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Advocate says hacking, social media the new forms of voter suppression


Charleston Gazette-Mail

CHARLESTON, W.Va. — During her 15 years as executive director of the League of Women Voters from 2000 to 2015, Nancy Tate focused on fighting voter suppression through gerrymandering or overly restrictive voter ID laws — only to see entirely new ways to manipulate elections emerge in 2016.

“Clearly, these kinds of things, like hacking inside information and the use of social media is new, and hit this election like nothing we’ve ever seen,” Tate said last week after a week teaching and lecturing at the University of Charleston as a Woodrow Wilson Visiting Fellow.

The hacking and release of internal Democratic Party emails, along with what Tate called, “the targeted marketing of social media to certain persons with what I’ll call erroneous information,” moved elections into uncharted territories.

“Whether that influenced the outcome of the election is open to debate,” Tate said of the 2016 presidential race, adding that it certainly will influence election procedures going forward.

“It’s a different dynamic, and it’s something all election officials are going to worry about going forward,” she said.

In her home state of Virginia, Tate said, lawmakers responded with legislation outlawing electronic voting machines to eliminate any possibility that the election returns could be hacked.

“I talked about that in a couple of classes, and the students laughed because it sounds like going backwards,” she said, adding, “It actually makes sense as a security measure to take off the possibility an election could be hacked.”

Tate said she believes it would be enormously unlikely that the outcome of a national election could be hacked, since it would require corrupting election results at the county or even precinct level in thousands of locations.

However, she said the real concern is that Russians or other outside forces were able to target specific groups of voters with material on social media that she said was, “at best, inflammatory, or, at worst, outright lies.”

Tate, who is now co-chair of the 2020 Women’s Vote Centennial Initiative, marking the 100th anniversary of the ratification of the 19th Amendment to the Constitution, focused her work at the League of Women Voters on stopping voter suppression.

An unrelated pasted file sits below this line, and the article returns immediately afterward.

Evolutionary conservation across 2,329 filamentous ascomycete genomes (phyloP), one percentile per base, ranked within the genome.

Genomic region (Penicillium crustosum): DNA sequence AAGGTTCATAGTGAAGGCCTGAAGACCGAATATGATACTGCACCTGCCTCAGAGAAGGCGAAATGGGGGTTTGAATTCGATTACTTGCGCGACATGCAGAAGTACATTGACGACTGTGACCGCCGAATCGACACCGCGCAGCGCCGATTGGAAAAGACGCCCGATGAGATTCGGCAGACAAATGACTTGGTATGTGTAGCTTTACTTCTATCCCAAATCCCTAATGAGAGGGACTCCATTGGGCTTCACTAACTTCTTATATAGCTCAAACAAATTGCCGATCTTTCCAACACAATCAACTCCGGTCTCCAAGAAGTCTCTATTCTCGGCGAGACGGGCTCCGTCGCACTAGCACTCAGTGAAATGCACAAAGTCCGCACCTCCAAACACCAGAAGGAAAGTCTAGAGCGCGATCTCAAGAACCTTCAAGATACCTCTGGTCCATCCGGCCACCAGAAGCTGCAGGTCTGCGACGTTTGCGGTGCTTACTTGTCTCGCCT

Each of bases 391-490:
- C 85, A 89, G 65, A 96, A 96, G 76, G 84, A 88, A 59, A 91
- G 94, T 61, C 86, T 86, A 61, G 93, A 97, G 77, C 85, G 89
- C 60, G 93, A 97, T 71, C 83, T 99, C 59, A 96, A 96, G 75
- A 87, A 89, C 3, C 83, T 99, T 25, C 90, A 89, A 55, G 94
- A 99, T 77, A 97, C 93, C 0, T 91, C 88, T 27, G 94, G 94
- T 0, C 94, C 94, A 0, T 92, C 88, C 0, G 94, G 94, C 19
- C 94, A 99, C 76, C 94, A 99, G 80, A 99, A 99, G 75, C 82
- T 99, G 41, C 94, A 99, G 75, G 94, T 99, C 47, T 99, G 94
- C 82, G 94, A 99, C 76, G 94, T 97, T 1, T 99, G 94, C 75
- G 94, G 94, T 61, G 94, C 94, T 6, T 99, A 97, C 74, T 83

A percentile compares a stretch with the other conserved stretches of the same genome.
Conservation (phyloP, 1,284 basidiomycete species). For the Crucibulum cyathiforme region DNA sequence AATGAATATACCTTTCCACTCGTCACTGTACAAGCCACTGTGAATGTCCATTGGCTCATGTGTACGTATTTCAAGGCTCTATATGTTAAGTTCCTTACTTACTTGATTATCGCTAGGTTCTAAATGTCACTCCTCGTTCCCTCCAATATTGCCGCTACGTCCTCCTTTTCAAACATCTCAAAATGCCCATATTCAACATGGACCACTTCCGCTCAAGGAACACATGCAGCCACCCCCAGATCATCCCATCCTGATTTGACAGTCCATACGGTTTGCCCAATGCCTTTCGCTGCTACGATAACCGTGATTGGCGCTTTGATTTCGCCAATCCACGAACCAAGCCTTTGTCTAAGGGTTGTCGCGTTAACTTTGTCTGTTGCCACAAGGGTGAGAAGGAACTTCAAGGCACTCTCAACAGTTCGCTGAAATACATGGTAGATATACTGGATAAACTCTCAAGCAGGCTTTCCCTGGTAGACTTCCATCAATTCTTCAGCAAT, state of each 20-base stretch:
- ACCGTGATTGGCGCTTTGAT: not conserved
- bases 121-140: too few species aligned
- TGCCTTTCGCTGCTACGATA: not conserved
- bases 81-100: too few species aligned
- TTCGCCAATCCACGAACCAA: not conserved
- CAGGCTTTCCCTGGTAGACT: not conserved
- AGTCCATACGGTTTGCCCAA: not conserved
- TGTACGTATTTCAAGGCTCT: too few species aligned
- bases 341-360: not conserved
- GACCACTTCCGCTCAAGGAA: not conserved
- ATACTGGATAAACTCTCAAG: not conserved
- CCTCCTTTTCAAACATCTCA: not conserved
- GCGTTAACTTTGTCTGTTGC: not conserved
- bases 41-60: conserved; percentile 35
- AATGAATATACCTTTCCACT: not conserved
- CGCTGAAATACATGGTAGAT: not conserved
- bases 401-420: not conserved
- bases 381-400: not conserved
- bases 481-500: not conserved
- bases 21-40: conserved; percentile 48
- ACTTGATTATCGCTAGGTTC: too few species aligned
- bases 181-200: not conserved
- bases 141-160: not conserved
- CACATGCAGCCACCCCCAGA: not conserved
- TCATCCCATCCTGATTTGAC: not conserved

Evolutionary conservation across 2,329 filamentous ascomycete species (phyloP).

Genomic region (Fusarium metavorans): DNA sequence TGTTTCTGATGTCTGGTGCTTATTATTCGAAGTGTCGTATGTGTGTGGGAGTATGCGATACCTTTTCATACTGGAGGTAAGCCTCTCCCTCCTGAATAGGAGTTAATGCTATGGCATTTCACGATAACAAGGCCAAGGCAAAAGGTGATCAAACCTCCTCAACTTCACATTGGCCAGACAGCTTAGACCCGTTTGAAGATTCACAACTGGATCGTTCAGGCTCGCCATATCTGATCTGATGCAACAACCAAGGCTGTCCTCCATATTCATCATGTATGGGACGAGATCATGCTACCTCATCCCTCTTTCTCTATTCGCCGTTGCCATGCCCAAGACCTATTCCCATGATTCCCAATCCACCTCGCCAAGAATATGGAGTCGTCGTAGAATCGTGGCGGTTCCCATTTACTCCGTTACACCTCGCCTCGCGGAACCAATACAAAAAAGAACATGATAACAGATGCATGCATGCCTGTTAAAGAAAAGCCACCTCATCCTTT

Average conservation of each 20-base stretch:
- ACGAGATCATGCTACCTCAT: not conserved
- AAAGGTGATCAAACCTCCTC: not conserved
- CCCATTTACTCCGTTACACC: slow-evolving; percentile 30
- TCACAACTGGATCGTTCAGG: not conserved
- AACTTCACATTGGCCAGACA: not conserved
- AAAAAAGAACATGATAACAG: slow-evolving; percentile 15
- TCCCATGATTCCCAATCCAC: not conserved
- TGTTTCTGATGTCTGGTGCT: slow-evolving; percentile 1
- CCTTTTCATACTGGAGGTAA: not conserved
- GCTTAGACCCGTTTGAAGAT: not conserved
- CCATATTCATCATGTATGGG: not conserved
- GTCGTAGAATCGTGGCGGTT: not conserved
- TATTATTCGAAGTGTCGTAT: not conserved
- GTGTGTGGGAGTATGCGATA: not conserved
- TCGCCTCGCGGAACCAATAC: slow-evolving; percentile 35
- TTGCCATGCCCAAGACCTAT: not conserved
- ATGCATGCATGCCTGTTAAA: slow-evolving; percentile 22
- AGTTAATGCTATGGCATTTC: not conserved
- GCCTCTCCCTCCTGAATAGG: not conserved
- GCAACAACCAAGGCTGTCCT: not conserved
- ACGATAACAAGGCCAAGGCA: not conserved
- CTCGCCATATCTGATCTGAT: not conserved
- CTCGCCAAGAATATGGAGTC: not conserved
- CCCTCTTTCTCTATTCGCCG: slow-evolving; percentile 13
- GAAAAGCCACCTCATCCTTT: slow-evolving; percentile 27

That includes a wave of overly restrictive voter ID laws that swept across the country beginning about 2010, despite evidence that any instances of individual voter fraud are “infinitesimally small,” Tate said.

She noted that even proponents of voter ID laws will say, “We’re not sure if we have a problem, but let’s do this just in case we might have a problem.”

The issue, Tate said, is that overly restrictive voter ID laws, such as requiring certain types of photo identification, affect specific groups of voters more than others, including 18- to-25-year-olds, lower-income households, people of color and, often, members of the military serving overseas.

Likewise, she said gerrymandering — when elected officials draw voting districts to maximize their chances for re-election — effectively suppresses voters of other parties by minimizing chances their candidates can defeat the incumbent.

“It allows politicians to pick their voters, instead of voters picking their politicians,” Tate said.

Unlike voter identification, which is generally pushed by Republicans, gerrymandering seems to be a bipartisan offense, she said, with the party in power in each state predisposed to draw districts to benefit its incumbents.

“This practice is less about partisanship and more about incumbent protection,” she said.

Meanwhile, Tate said after an initial review of West Virginia election law, she would put the state in the middle of the pack, neither highly regressive nor progressive.

“You do have online voter registration, and you do have early voting,” she said. “You have voter ID, but you have a variety of different types of identification recognized as acceptable for voting.”

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